English Premier League: Picking Best XI from 2011-12 Season
After an absolutely ridiculous survival Sunday, it's time to look back at the season that was the EPL.
There were great moments, teams and players. This article is all about the players. I have picked a starting XI that would not have needed two last-minute goals to wrap up a title.
However, I'm not simply picking 11 players; there is a one-player-per-team limit. Rather that stock up on players from the best teams, I've used more than half the table to fill out my 4-4-1-1 lineup. For the most part, these players have played in these positions at one time or another.
It was a great year, and each of these guys stood out. They may not have been the best player on their respective teams, but they were the best option at that position for both their team and for mine.
GK Petr Cech, Chelsea
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After a rough start to his year, Petr Cech found his form.
He came on strong in the second half of the season and bailed Chelsea out on many occasions. He only had 10 clean sheets in the Premier League, but that is more of a reflection on the defense than himself.
When big moments arise, Cech makes the play.
He wasn't the most consistent goalkeeper all year, but the plays he made in the last few weeks solidified him as one of the best keepers in the world.
RB Kyle Walker, Tottenham Hotspur
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If you like counter-attacking football, then you would've loved Tottenham Hotspur this season.
Kyle Walker is a big reason why.
His pace down the flank is incredible, and his fitness is as good as anyone else in the league. When Spurs would counter, they loved to look for Walker, who was always there.
He can defend pretty well, but it's his attacking that made him a regular at Spurs and gives him a good chance to play for England (a little bit) this summer.
CB Daniel Agger, Liverpool
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Despite his injury, Daniel Agger was the rock in Liverpool's defense this season.
The Reds were inconsistent all year, but Agger (along with Martin Skrtel) held down the centre of defense. With all the nonsense in the midfield and attack, Liverpool needed some sanity.
For the most part, Pepe Reina and Agger provided it, only allowing 40 goals this season, good for third in the league.
Agger is a strong force in the middle of the field, and he was nothing short of great this season.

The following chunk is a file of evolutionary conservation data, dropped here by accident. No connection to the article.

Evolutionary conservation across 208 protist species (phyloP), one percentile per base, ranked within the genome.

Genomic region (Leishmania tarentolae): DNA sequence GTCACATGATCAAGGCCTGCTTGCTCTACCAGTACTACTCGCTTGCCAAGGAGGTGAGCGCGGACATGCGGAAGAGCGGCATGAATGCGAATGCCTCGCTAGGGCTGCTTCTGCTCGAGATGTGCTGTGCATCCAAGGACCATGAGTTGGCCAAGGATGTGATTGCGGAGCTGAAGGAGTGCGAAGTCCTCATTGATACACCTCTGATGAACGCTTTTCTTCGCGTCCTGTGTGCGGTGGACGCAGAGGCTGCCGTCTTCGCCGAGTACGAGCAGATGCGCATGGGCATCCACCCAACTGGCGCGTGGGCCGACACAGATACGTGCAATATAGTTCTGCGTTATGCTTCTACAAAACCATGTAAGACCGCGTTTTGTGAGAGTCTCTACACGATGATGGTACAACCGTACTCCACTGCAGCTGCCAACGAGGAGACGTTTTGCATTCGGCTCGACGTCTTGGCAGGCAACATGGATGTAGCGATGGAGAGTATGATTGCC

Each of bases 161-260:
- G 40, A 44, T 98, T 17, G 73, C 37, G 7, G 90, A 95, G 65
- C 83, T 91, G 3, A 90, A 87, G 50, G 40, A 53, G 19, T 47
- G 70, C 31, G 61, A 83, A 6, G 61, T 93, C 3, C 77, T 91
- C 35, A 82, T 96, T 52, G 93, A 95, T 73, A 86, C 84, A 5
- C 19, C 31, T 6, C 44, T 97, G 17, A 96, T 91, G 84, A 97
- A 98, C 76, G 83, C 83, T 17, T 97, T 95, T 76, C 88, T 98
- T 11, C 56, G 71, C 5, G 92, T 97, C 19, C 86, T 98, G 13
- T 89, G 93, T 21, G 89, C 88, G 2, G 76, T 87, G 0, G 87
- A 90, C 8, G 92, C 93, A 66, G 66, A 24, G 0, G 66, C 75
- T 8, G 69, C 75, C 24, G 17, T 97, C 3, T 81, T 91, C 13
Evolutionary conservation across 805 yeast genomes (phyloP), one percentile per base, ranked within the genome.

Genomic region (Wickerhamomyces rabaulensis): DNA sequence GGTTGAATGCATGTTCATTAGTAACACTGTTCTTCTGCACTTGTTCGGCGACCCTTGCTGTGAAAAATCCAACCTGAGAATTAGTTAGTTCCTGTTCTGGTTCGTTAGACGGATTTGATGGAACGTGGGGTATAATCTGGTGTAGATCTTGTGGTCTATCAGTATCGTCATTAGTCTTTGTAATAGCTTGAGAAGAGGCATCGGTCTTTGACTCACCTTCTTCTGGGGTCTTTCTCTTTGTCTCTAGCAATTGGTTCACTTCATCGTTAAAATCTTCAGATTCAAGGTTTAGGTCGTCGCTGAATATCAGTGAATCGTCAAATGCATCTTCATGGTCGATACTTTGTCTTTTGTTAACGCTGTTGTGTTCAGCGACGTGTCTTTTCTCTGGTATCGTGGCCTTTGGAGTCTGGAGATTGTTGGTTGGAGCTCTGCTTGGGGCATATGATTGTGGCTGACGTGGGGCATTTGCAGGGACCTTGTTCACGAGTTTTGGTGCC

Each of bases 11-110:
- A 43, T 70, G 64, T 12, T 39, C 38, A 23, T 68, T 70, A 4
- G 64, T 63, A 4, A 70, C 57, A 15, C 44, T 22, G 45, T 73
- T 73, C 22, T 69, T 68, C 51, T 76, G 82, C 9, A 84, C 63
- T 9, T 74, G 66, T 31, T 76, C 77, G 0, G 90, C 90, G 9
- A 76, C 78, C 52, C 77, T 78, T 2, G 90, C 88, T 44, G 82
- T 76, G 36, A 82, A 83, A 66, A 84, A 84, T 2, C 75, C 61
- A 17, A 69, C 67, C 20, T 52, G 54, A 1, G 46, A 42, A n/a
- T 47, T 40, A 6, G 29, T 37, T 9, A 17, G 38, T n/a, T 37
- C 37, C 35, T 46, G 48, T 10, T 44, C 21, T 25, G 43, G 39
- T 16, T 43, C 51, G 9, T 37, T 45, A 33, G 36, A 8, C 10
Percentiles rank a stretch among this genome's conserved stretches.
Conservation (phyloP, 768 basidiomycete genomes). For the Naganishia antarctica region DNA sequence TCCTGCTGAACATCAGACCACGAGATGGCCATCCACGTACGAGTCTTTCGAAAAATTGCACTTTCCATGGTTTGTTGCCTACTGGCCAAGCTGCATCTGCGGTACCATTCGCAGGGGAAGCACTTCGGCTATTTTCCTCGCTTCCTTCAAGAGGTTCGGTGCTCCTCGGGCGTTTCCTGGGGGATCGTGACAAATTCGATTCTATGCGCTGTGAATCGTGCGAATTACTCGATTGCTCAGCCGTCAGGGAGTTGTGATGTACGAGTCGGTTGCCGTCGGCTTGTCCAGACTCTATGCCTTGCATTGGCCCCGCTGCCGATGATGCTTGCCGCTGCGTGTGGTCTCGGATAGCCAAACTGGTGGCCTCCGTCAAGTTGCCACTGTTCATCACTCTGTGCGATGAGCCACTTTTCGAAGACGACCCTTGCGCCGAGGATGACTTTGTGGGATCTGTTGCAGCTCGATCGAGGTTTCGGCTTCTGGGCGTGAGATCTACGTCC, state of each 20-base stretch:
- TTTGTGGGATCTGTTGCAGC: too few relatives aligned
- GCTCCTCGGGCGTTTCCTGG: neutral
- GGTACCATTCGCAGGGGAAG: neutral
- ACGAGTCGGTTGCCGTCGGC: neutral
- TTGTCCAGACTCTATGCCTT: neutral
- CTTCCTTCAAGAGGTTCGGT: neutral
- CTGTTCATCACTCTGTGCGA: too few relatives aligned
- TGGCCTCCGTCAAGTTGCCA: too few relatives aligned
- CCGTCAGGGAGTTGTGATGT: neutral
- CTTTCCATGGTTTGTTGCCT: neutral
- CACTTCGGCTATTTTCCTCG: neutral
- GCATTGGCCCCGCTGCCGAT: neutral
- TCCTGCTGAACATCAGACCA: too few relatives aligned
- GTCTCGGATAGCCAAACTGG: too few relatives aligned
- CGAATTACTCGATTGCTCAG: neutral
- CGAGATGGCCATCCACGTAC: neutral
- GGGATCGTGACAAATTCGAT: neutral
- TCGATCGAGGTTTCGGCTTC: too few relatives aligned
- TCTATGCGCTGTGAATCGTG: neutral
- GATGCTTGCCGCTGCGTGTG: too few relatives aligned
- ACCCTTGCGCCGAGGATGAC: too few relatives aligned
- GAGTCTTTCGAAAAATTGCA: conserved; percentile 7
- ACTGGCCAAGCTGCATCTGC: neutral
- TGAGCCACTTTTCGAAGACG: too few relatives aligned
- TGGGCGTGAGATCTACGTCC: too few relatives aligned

CB Fabricio Coloccini, Newcastle United
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For most of the season, Newcastle United had the toughest defense in the Premier League.
As injuries and exhaustion started to hit the squad, their form took a slight dip. However, Fabricio Coloccini was a fearless leader. He took an injury knock in March, but the team was able to carry on without him.
Coloccini was a steadying force for the club. He was strong in the back and he helped them finish in the top five for the first time since 2004.
LB Leighton Baines, Everton
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Ashley Cole wasn't too special. Jose Enrique tapered off toward the end of the year.
Leighton Baines just got the job done.
He is one of the most dependable players in England. When he's on the pitch, you know exactly what you're going to get. He played well once again this year, and if not for his hamstring injury, no one would've come close to his level this season.
He was great once again, and he will probably start for England this summer.
RM Sebastian Larsson, Sunderland
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In his first season with Sunderland, Sebastian Larsson made a pretty solid impact.
He scored seven league goals and assisted on two others. He was a strong option on the right side, and he made defenders nervous.
However, Larsson is at his best when he's taking free kicks. His set pieces were wonderful once again, and he surely gives goalkeepers nightmares with those incredible set pieces.
Larsson is one of the best free-kick takers in England, and when Larsson is doing damage from a set piece, Sunderland have a great chance to win a match.
CM Leon Britton, Swansea City